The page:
How T cells make sure they have quiet time
All cells, like all people, need "quiet" time to function properly, and this is particularly true of T cells, one of the immune system's main weapons. They must be ready for activation at all times, and primed to divide more rapidly than almost any cell in the body.
When T cells are overworked, people can be more susceptible to diseases of an overactive immune response, such as lymphomas, leukemia, and autoimmune disorders.
Now, Yale researchers have discovered a pair of key factors for maintaining the quiet phase of T cell cycling, or the stages the cell goes through as it divides. The finding suggests a potential new drug target for diseases involving an overactive immune system response. They report their work March 12 in the journal Science.
"Each T cell has a gas pedal and brakes that operate simultaneously," said senior author Richard Flavell, Sterling Professor of Immunobiology and a Howard Hughes Medical Institute investigator. "Once these brakes go away, the car takes off at high speed."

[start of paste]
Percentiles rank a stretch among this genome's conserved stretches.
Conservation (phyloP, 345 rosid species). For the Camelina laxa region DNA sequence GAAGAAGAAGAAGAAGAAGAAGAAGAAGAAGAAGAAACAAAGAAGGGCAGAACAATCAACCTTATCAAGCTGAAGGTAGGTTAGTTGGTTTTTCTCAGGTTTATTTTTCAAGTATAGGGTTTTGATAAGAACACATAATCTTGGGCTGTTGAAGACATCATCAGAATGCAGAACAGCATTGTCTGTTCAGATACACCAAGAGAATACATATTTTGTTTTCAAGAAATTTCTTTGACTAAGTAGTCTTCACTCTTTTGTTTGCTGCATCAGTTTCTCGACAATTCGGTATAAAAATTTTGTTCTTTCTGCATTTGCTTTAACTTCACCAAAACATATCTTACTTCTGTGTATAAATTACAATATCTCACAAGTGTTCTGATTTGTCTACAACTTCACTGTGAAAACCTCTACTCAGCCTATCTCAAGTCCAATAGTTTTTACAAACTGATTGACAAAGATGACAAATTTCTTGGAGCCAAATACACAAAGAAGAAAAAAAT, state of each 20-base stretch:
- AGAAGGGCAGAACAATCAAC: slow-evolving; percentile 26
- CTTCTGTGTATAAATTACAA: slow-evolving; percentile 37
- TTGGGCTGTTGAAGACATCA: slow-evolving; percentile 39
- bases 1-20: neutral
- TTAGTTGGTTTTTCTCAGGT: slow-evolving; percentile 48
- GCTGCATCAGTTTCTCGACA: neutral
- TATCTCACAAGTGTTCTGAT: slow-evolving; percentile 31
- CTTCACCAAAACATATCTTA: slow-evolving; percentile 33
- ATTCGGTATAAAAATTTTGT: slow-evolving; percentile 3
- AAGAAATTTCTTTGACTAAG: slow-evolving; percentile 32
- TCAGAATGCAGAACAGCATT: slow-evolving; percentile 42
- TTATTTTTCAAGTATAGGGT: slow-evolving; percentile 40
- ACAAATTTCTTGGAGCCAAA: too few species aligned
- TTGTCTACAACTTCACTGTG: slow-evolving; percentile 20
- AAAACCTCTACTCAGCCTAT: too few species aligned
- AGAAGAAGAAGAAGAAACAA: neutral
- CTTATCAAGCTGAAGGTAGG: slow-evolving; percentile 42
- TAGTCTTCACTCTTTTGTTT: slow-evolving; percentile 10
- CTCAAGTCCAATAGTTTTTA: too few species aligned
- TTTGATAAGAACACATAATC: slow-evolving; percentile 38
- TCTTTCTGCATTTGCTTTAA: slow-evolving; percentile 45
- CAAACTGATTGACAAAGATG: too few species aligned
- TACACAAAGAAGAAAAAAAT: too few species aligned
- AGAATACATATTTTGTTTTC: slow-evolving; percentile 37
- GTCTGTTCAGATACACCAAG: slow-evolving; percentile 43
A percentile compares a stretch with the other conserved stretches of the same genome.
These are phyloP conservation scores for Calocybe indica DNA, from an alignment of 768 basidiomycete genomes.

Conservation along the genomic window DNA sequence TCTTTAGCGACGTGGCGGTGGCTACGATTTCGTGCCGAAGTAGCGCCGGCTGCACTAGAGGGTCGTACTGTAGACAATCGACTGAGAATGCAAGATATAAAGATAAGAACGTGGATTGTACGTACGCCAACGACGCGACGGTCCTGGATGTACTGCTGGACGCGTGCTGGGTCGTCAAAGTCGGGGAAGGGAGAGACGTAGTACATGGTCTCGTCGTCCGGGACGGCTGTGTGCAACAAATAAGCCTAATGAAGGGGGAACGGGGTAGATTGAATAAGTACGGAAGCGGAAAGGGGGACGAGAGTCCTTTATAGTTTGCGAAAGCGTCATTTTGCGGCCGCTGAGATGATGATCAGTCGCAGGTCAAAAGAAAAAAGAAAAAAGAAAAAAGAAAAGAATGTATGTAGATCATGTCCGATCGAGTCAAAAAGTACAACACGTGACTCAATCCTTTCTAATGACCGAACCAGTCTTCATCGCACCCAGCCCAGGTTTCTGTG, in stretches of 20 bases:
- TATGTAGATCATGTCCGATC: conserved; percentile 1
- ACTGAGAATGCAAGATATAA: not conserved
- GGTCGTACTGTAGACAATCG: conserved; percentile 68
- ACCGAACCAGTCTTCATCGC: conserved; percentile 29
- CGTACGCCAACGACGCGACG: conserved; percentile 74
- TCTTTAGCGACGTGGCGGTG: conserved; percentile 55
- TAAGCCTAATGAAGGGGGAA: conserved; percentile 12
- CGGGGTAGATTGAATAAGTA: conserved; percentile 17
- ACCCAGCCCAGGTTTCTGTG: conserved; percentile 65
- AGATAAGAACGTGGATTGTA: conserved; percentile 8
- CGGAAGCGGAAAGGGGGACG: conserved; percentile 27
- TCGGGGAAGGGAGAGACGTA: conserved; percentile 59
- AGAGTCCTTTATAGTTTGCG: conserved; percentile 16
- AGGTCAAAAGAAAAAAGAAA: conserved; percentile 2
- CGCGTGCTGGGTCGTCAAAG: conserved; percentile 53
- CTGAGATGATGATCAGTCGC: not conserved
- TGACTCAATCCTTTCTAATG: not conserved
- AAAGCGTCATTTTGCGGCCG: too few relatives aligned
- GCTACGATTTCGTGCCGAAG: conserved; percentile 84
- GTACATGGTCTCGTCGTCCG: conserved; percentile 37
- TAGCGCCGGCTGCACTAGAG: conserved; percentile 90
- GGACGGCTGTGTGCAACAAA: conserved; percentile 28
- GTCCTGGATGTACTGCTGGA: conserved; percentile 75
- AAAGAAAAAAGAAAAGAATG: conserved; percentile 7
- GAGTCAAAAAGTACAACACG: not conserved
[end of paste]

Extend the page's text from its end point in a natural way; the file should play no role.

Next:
Flavell and co-first author Soo Seok Hwang wanted to explore what keeps T cell "brakes" in order. Rapid activation by immune cells is crucial for a timely response to pathogens, but like all cells, T cells must enter the quiet phase of its cycle in order to divide and replicate.
The lab found that two specific factors, BTG1 and BTG2, act as cellular brakes by lessening the amount of messenger RNA (mRNA) within them. Messenger RNA contains instructions for making, in this case, T cells. Mice lacking the two factors showed excessive mRNA and the proteins they code for, as well as high levels of T cell activation.
The researchers speculate that enhancing these factors might help prevent hyper-activation of T cells, a state characteristic of some cancers and autoimmune diseases. Conversely, targeting BTG1 and BGT2 might help jump-start a response from a sluggish immune system, they said.